It was the other one, though, that really got hearts open again, really open and ready for a surprising reversal that is in no way surprising. It wasn't a good shot, really, but when you're 6'5" and can jump really high there are few truly contested threes. This has been a foundational component of Hardaway's game and seemed brilliant when he was hitting 42% of them. When you're hitting 27%, not so much. Hardaway was hitting 27% as he made a token move to the basket and stepped back for a semi-contested three.
He'd hit one earlier and maybe the wincing wasn't quite as overt as he rose up. This one was perfect. It hit nothing whatsoever on its way through the hoop.
Hardaway didn't push it. There was no heat check, because sometimes a thing like making more than half of your shots in a game is a delicate one that must be shepherded through dangers.
Hardaway wasn't the only struggler to prop up fading hopes of effectiveness. Matt Vogrich had eight points on three shots, all makes, and Novaked himself a game-changing play* when his super-quick rotation on Meyers Leonard condemned Leonard to the bench for most of the first half. Evan Smotrycz hit a couple threes and managed 13 points; though he turned the ball over twice he was also credited with four steals. Michigan did not get blown off the court in the long stretches where a foul-limited Morgan wasn't on it thanks in large part to Smotrycz.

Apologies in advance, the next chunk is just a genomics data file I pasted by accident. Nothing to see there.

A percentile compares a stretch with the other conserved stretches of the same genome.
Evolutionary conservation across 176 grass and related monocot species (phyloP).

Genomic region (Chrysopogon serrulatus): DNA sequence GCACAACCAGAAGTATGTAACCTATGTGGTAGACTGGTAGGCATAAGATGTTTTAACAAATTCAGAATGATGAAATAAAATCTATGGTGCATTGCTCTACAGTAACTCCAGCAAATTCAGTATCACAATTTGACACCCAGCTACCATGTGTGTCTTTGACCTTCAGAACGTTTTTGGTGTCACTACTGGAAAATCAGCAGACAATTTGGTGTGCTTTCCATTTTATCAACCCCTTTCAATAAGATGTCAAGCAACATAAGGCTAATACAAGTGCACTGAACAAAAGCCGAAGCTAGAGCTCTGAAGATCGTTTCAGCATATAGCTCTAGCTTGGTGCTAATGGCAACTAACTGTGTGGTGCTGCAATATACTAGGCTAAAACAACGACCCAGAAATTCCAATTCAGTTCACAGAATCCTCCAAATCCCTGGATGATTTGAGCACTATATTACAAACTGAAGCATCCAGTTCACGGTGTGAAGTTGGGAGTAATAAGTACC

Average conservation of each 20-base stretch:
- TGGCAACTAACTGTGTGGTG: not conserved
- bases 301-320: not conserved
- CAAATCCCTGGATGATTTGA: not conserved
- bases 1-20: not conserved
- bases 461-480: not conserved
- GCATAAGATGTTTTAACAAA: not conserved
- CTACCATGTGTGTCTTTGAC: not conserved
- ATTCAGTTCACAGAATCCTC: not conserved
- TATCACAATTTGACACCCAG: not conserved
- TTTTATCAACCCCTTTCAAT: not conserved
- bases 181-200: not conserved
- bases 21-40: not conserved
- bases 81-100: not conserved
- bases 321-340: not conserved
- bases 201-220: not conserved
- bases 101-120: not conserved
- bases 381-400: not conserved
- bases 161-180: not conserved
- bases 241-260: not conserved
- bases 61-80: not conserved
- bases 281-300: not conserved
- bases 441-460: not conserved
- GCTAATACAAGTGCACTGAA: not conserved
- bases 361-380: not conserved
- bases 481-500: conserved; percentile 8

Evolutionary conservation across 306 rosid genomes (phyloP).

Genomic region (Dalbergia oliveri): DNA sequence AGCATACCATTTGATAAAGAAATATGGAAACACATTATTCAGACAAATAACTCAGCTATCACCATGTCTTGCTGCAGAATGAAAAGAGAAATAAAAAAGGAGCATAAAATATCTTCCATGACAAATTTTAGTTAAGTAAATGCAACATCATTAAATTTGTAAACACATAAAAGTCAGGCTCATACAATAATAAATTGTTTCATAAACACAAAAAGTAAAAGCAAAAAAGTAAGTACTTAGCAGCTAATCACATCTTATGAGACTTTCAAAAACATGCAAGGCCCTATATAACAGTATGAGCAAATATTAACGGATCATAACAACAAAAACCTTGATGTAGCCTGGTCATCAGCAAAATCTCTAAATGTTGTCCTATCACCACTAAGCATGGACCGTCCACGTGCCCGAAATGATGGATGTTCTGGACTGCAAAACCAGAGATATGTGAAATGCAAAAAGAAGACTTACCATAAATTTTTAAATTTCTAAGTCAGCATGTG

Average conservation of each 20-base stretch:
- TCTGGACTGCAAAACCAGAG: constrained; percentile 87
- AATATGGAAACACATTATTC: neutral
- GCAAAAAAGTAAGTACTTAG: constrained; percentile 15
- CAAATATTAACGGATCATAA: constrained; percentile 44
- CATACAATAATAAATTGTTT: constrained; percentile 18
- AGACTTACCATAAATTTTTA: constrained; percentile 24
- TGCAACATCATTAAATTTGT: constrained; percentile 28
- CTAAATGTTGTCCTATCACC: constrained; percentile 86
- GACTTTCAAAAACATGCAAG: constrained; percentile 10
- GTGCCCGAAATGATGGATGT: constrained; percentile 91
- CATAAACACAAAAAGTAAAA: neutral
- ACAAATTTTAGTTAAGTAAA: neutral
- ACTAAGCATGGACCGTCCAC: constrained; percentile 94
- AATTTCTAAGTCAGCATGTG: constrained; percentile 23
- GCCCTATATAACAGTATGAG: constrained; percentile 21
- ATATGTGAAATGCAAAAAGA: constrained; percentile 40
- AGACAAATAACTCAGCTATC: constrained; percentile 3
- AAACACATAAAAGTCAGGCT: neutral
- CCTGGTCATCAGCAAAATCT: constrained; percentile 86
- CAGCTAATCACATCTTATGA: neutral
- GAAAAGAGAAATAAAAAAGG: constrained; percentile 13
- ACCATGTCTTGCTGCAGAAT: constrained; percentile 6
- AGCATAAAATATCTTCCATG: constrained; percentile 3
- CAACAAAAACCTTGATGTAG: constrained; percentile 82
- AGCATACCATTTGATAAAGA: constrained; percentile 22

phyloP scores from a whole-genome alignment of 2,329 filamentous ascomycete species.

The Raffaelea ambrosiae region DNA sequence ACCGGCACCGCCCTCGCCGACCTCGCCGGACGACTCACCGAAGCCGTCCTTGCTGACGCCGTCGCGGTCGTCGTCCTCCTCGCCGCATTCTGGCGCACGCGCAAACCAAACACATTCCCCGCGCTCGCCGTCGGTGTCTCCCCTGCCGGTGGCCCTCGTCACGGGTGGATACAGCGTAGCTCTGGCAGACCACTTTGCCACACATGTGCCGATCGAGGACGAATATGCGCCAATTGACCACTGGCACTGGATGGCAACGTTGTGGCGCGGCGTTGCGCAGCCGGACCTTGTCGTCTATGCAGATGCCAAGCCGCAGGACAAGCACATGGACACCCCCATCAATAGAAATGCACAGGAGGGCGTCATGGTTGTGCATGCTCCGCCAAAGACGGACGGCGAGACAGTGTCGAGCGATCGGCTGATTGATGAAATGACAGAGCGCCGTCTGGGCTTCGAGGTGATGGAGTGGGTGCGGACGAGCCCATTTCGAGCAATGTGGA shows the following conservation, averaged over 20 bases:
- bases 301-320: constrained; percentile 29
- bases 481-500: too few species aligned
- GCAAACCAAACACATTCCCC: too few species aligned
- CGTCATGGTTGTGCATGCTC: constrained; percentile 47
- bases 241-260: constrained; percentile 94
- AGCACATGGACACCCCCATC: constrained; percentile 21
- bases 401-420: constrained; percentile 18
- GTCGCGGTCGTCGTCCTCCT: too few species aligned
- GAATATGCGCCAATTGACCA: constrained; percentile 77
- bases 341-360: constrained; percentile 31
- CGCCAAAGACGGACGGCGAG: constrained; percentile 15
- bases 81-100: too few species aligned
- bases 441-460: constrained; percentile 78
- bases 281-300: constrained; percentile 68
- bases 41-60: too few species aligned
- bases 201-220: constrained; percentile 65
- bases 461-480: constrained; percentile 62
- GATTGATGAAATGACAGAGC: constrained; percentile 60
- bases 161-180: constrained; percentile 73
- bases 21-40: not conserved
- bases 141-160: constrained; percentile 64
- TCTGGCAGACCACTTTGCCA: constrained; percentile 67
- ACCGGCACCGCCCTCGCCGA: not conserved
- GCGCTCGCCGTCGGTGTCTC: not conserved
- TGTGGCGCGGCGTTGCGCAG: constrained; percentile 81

Both Vogrich and Smotrycz followed Hardaway's example and didn't push it. Between the three of them they took eight threes and hit six. As a team Michigan attempted just 35% from beyond the arc. It was a strange mirror of the first half against Nebraska, when Michigan took two thirds of its shots from three against the worst interior defense in the league. Here they took most of their shots from two against one a team much better on the interior than the perimeter.
Whether that was just what Illinois does—they're second in the league at preventing three point attempts—or Michigan treating their newfound deep shooting touch like a Faberge egg, the end result was a building that did not moan. Primed to believe long shots could actually go through the net, when Vogrich rose in the second half there was just anticipation.
Long may it last. It won't last. It might last. Basketball has been more into flowers lately.
*[Except of course if Novak had tried to do the same thing they would have called a block on him because referees hate Novak even more than opposing fans do.]
Bullets Will Drive Us Apart
As always, rely on MGoBlog for your super accurate predictions. In the preview I openly quailed at the prospect of Meyers Leonard going up against Michigan's undersized front line. At halftime I felt like the six-point lead was a missed opportunity that would bite Michigan in the ass after Leonard returned from the game-changing charge Matt Vogrich took on him for his second foul. Leonard's 7'1" frame sauntered onto the court and… scored one point in the second half. He had all of three FGAs, all of which IIRC were putback attempts (he had four offensive rebounds).